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campments, marches, and all the terrible forms of war and bloodshed. When a single murder is committed, it shall be deemed, perhaps, a crime ; but that crime shall become a virtue, when committed under the shelter of public opinion, so that punishment is not rated at the measure of guilt, but the more enormous the size of the wickedness is, so much greater is the chance of impunity."

Ambrose, A. D. 393, on Luke xxii, 36, says, “O Lord, why commandest thou me to buy a sword, who forbiddest me to smite with it ! Why commandest thou me to have it, whom thou prohibitest to draw it ? Unless perhaps a defence be prepared, not a necessary reyenge, and that I may seem to have been able to revenge, but that I would not. For the law forbids me to smite again, and therefore, perhaps, he said to Peter, who offered two swords, “ It is enough,” as if it had been lawful until the Gospel times; that in the law there might be a leaning of equity, but in the Gospel a perfection of goodness.”

Isidore, A. D. 430, says, “ The great King of Heaven came down from above, to deliver to the world the laws of a heavenly conver

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sation; which he has proposed in a way of conflict and striving quite contrary to that of the Olympic games. There, he that fights, and gets the better, receives the crown; here, he that is stricken, and bears it meekly, has the honor and applause ; there, he that returns blow for blow; here, he that turns the other cheek, is celebrated in the theatre of angels ; for the victory is measured, not by a wise and generous patience. This is the new law of crowns; this is the new way of conflicts and contentions.”

To these might be added the names of St. Augustine, Archelaus, Jerome, Cyril, and indeed, as far as I know, of all the fathers, who flourished before the corruption of the church and the declension of vital piety.

As I have already descanted at large on the principles and practice of the early Christians as they relate to war, it is unnecessary further to pursue this topic. But I would, once more, earnestly recommend to professing Christians, seriously and prayerfully to consider, how they shall answer to the bar of God their dereliction of those principles, which were taught by Christ and his apostles,

both by precept and example, and also by their immediate followers: and whether the prejudices of a faulty education, and the example of a wicked world, will exculpate them, or extenuate their errors in practice, or nego lect of duty.

NO. 11.

THE MILITIA SYSTEM.

There are some subjects which are con. nected in my mind with so many ludicrous associations, that it is almost impossible for me to treat of them, without approaching to levity. However important our sage legislators may think our militia system to be; it always has, in my view, a ridiculous appearance. To see young and old, at a time of profound peace, almost universal through the christian world, burnishing their helmets, buttoning on their spatter-dashes, and swinga ing their knapsacks, just as though they heard the war-whoop, and expected the Indians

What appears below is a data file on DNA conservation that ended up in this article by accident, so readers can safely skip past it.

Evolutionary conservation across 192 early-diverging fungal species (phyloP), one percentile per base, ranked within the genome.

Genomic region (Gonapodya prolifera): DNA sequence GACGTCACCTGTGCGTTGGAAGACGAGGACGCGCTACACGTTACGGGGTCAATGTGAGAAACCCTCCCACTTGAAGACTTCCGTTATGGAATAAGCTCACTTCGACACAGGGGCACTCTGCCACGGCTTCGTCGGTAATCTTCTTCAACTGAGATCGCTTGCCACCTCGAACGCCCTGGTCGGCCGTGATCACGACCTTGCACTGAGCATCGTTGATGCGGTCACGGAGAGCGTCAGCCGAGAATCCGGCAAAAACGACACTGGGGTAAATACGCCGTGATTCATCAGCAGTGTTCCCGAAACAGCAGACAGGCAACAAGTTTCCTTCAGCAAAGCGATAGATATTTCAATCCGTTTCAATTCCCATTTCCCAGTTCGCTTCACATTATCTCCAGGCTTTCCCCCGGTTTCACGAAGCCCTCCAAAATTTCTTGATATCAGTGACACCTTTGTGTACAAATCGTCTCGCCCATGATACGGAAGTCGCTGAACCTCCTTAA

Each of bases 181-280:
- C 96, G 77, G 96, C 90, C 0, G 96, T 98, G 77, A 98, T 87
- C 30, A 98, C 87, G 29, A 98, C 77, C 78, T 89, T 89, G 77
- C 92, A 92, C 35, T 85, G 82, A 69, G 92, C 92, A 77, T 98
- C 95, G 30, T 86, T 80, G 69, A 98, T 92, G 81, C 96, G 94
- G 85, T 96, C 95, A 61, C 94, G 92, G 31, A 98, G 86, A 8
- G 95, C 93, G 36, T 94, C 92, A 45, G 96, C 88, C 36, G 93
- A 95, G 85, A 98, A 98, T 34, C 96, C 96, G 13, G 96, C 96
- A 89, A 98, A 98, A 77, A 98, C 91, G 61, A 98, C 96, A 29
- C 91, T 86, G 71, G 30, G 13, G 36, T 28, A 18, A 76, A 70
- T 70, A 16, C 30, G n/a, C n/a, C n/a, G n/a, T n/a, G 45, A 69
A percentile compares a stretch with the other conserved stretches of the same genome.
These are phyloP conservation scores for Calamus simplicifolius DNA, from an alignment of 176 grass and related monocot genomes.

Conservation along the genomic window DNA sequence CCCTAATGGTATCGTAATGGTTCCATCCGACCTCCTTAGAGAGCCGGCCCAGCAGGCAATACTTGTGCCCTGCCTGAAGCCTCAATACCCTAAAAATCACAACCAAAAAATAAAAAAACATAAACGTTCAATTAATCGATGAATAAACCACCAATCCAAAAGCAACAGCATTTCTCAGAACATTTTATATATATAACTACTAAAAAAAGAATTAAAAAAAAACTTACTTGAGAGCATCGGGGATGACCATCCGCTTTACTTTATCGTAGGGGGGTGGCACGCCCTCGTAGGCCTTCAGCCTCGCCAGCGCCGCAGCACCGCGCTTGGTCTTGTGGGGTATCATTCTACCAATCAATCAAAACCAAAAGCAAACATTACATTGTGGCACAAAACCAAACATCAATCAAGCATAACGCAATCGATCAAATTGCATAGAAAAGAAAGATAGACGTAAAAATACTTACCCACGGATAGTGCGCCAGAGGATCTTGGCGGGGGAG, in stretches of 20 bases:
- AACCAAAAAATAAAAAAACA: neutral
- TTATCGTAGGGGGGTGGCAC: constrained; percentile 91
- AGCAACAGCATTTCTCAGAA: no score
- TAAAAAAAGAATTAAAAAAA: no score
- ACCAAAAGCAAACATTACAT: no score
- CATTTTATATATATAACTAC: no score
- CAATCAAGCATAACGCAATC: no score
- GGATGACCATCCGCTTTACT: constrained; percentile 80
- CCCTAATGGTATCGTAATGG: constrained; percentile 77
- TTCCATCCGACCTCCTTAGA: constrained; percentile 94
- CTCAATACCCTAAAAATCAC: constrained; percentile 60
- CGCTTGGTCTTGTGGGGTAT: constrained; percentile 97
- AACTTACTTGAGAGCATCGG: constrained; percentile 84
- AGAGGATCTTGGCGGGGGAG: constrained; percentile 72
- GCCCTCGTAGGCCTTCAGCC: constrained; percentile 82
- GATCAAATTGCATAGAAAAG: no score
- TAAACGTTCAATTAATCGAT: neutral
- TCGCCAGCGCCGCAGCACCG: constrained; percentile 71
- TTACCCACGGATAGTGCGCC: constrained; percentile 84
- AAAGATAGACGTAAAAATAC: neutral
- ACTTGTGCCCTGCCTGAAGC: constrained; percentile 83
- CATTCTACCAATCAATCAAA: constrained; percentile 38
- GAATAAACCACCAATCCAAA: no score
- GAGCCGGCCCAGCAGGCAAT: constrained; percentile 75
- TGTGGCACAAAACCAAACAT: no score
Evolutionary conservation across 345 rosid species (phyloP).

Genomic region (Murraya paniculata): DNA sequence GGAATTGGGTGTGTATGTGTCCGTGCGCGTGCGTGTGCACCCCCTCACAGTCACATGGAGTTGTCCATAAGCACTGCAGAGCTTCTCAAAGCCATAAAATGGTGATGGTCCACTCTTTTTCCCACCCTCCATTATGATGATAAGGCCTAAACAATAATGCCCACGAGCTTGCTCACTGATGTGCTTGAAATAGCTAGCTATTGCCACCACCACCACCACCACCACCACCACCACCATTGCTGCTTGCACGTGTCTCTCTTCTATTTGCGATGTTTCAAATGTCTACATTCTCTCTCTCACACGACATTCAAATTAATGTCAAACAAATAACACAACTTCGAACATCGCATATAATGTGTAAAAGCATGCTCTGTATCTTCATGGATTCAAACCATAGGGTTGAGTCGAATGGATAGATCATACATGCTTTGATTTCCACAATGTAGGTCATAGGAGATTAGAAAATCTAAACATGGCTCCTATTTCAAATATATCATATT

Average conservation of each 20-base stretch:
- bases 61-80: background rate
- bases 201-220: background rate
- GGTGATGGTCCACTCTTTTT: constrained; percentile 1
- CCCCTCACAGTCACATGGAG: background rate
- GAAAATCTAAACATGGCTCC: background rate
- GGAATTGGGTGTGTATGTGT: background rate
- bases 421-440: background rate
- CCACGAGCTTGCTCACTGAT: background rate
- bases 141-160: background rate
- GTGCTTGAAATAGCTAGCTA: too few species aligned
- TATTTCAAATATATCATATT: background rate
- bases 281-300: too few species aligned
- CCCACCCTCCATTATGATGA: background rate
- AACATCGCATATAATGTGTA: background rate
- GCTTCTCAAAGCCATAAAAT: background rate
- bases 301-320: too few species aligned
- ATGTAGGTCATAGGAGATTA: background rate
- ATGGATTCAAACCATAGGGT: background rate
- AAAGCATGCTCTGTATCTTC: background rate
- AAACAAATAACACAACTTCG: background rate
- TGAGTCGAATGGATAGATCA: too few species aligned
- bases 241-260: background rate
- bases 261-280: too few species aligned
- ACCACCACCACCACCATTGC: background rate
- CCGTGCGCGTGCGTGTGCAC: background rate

down upon them in a twinkling, puts a serious mind on asking, what all this fuss and parade is for. Cui bono-what is the use of it?

It is hard to get the true answer to this question. The legislator, who supports the militia law, will tell you, that it is to be prepared for war. But I tell you it is no such thing; and I can demonstrate it instantly.-Divest the militia of all those accompaniments which are so fascinating to the young and vain :-take away all the music except

" The fife and drum, Which make the soldier's stomach come;" take away the uniforms, the gold and silver lace, the feathers and the epaulets--the fair spectators will go of course ;--take away the s pomp and circumstance of glorious war," which this display is intended to mimic ; and then take away the grog-reduce the whole system to a plain, sober, cold-water, drilling piece of business, and—though it would be infinitely more serviceable, so far as military tactics are concerned,—there is no doubt, it would be considered as the most oppressive and needless burden, that the most tyrannical government ever saddled an ober

dient people with. I should like to see the man, who would deny the truth of this proposition ;-but still more, I should like to see the experiment fairly tried. It was tried on a small scale, in New Hampshire, about thir. ty-five years ago. That State then labored under the delirium of a militia fever. The exempts were enrolled into what was called the “ Alarm-list.” The aged, the halt, and the purblind turned out, shouldered their ruse ty muskets, and took their ranks.

The boys too caught the fever from the aged, and I flourished, with my wooden sword, as a Lieutenant of a company of what might have been literally called light Infant-ry. But on getting possession of an old, rusty hanger, which had served in as many capacities as Hudibras's, I was eleva. ted to the captaincy; as being a lad of the most metal of them all: a qualification, which has generally had its weight in militia elections. The exempts had no uniform or epaulets, of course, no fair spectators. So the alarm list was called out but once, when the commissions were published with a profuse lībațion of punch, and there ended the alarm

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